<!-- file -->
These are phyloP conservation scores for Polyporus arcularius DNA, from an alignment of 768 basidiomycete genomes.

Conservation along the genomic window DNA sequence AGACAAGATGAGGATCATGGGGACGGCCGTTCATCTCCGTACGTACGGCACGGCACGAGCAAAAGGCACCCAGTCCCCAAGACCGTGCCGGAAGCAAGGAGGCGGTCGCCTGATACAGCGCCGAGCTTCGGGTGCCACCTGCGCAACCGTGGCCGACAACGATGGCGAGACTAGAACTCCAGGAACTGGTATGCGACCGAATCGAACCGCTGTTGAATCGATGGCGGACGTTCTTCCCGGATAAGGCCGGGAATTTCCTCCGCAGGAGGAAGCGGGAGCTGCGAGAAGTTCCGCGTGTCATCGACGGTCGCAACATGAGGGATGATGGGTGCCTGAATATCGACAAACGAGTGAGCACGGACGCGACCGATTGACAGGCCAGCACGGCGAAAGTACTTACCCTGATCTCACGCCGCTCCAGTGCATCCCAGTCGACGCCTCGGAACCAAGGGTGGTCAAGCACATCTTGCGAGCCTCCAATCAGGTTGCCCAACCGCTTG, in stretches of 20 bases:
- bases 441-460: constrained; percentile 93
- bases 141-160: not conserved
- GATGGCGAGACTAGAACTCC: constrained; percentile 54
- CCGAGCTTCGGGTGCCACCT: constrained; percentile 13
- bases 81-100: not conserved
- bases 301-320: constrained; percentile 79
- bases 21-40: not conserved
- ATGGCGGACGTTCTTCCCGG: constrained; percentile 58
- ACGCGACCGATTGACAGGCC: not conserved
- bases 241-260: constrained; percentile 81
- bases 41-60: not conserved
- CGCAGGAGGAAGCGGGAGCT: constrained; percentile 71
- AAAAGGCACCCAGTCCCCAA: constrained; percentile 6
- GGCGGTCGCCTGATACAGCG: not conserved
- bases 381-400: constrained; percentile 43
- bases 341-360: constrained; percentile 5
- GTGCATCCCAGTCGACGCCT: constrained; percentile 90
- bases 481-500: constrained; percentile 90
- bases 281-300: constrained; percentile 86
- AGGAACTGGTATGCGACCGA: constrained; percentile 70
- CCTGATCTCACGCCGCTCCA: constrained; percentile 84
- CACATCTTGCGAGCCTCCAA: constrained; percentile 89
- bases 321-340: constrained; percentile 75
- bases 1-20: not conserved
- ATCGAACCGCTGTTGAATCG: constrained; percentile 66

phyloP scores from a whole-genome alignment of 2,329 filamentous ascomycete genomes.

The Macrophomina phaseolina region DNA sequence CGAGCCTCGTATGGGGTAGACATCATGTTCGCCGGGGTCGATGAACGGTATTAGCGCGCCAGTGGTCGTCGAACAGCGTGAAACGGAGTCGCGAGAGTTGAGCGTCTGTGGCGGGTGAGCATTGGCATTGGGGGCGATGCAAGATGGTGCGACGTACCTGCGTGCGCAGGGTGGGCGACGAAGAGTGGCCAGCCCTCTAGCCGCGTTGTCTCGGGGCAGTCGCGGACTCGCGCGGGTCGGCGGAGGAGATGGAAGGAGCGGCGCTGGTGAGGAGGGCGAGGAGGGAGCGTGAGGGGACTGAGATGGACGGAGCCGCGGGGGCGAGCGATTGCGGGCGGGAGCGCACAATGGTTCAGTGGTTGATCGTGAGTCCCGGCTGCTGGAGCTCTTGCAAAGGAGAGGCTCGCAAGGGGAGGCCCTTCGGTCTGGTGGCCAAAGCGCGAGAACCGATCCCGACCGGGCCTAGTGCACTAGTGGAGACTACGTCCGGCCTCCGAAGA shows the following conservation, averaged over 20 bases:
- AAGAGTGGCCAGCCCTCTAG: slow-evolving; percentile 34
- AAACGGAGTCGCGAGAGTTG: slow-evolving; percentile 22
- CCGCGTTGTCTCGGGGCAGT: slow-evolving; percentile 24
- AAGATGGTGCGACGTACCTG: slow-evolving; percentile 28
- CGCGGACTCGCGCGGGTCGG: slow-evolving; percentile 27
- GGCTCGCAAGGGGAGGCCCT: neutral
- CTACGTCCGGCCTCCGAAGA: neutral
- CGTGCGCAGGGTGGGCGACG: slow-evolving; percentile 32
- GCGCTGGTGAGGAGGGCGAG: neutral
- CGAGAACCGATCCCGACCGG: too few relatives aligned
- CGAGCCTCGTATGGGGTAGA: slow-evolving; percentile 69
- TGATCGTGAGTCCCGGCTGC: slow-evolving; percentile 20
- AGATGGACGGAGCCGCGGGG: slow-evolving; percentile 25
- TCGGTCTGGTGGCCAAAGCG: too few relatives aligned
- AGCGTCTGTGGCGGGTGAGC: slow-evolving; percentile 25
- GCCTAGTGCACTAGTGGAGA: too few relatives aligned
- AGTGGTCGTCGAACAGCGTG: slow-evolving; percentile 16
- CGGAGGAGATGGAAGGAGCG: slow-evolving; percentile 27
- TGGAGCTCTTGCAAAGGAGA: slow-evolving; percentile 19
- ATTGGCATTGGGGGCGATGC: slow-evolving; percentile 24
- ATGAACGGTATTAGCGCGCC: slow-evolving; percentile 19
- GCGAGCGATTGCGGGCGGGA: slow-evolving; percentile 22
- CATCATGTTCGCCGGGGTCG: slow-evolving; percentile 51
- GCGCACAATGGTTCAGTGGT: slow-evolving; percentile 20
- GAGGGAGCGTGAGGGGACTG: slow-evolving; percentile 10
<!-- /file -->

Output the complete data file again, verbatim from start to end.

These are phyloP conservation scores for Polyporus arcularius DNA, from an alignment of 768 basidiomycete genomes.

Conservation along the genomic window DNA sequence AGACAAGATGAGGATCATGGGGACGGCCGTTCATCTCCGTACGTACGGCACGGCACGAGCAAAAGGCACCCAGTCCCCAAGACCGTGCCGGAAGCAAGGAGGCGGTCGCCTGATACAGCGCCGAGCTTCGGGTGCCACCTGCGCAACCGTGGCCGACAACGATGGCGAGACTAGAACTCCAGGAACTGGTATGCGACCGAATCGAACCGCTGTTGAATCGATGGCGGACGTTCTTCCCGGATAAGGCCGGGAATTTCCTCCGCAGGAGGAAGCGGGAGCTGCGAGAAGTTCCGCGTGTCATCGACGGTCGCAACATGAGGGATGATGGGTGCCTGAATATCGACAAACGAGTGAGCACGGACGCGACCGATTGACAGGCCAGCACGGCGAAAGTACTTACCCTGATCTCACGCCGCTCCAGTGCATCCCAGTCGACGCCTCGGAACCAAGGGTGGTCAAGCACATCTTGCGAGCCTCCAATCAGGTTGCCCAACCGCTTG, in stretches of 20 bases:
- bases 441-460: constrained; percentile 93
- bases 141-160: not conserved
- GATGGCGAGACTAGAACTCC: constrained; percentile 54
- CCGAGCTTCGGGTGCCACCT: constrained; percentile 13
- bases 81-100: not conserved
- bases 301-320: constrained; percentile 79
- bases 21-40: not conserved
- ATGGCGGACGTTCTTCCCGG: constrained; percentile 58
- ACGCGACCGATTGACAGGCC: not conserved
- bases 241-260: constrained; percentile 81
- bases 41-60: not conserved
- CGCAGGAGGAAGCGGGAGCT: constrained; percentile 71
- AAAAGGCACCCAGTCCCCAA: constrained; percentile 6
- GGCGGTCGCCTGATACAGCG: not conserved
- bases 381-400: constrained; percentile 43
- bases 341-360: constrained; percentile 5
- GTGCATCCCAGTCGACGCCT: constrained; percentile 90
- bases 481-500: constrained; percentile 90
- bases 281-300: constrained; percentile 86
- AGGAACTGGTATGCGACCGA: constrained; percentile 70
- CCTGATCTCACGCCGCTCCA: constrained; percentile 84
- CACATCTTGCGAGCCTCCAA: constrained; percentile 89
- bases 321-340: constrained; percentile 75
- bases 1-20: not conserved
- ATCGAACCGCTGTTGAATCG: constrained; percentile 66

phyloP scores from a whole-genome alignment of 2,329 filamentous ascomycete genomes.

The Macrophomina phaseolina region DNA sequence CGAGCCTCGTATGGGGTAGACATCATGTTCGCCGGGGTCGATGAACGGTATTAGCGCGCCAGTGGTCGTCGAACAGCGTGAAACGGAGTCGCGAGAGTTGAGCGTCTGTGGCGGGTGAGCATTGGCATTGGGGGCGATGCAAGATGGTGCGACGTACCTGCGTGCGCAGGGTGGGCGACGAAGAGTGGCCAGCCCTCTAGCCGCGTTGTCTCGGGGCAGTCGCGGACTCGCGCGGGTCGGCGGAGGAGATGGAAGGAGCGGCGCTGGTGAGGAGGGCGAGGAGGGAGCGTGAGGGGACTGAGATGGACGGAGCCGCGGGGGCGAGCGATTGCGGGCGGGAGCGCACAATGGTTCAGTGGTTGATCGTGAGTCCCGGCTGCTGGAGCTCTTGCAAAGGAGAGGCTCGCAAGGGGAGGCCCTTCGGTCTGGTGGCCAAAGCGCGAGAACCGATCCCGACCGGGCCTAGTGCACTAGTGGAGACTACGTCCGGCCTCCGAAGA shows the following conservation, averaged over 20 bases:
- AAGAGTGGCCAGCCCTCTAG: slow-evolving; percentile 34
- AAACGGAGTCGCGAGAGTTG: slow-evolving; percentile 22
- CCGCGTTGTCTCGGGGCAGT: slow-evolving; percentile 24
- AAGATGGTGCGACGTACCTG: slow-evolving; percentile 28
- CGCGGACTCGCGCGGGTCGG: slow-evolving; percentile 27
- GGCTCGCAAGGGGAGGCCCT: neutral
- CTACGTCCGGCCTCCGAAGA: neutral
- CGTGCGCAGGGTGGGCGACG: slow-evolving; percentile 32
- GCGCTGGTGAGGAGGGCGAG: neutral
- CGAGAACCGATCCCGACCGG: too few relatives aligned
- CGAGCCTCGTATGGGGTAGA: slow-evolving; percentile 69
- TGATCGTGAGTCCCGGCTGC: slow-evolving; percentile 20
- AGATGGACGGAGCCGCGGGG: slow-evolving; percentile 25
- TCGGTCTGGTGGCCAAAGCG: too few relatives aligned
- AGCGTCTGTGGCGGGTGAGC: slow-evolving; percentile 25
- GCCTAGTGCACTAGTGGAGA: too few relatives aligned
- AGTGGTCGTCGAACAGCGTG: slow-evolving; percentile 16
- CGGAGGAGATGGAAGGAGCG: slow-evolving; percentile 27
- TGGAGCTCTTGCAAAGGAGA: slow-evolving; percentile 19
- ATTGGCATTGGGGGCGATGC: slow-evolving; percentile 24
- ATGAACGGTATTAGCGCGCC: slow-evolving; percentile 19
- GCGAGCGATTGCGGGCGGGA: slow-evolving; percentile 22
- CATCATGTTCGCCGGGGTCG: slow-evolving; percentile 51
- GCGCACAATGGTTCAGTGGT: slow-evolving; percentile 20
- GAGGGAGCGTGAGGGGACTG: slow-evolving; percentile 10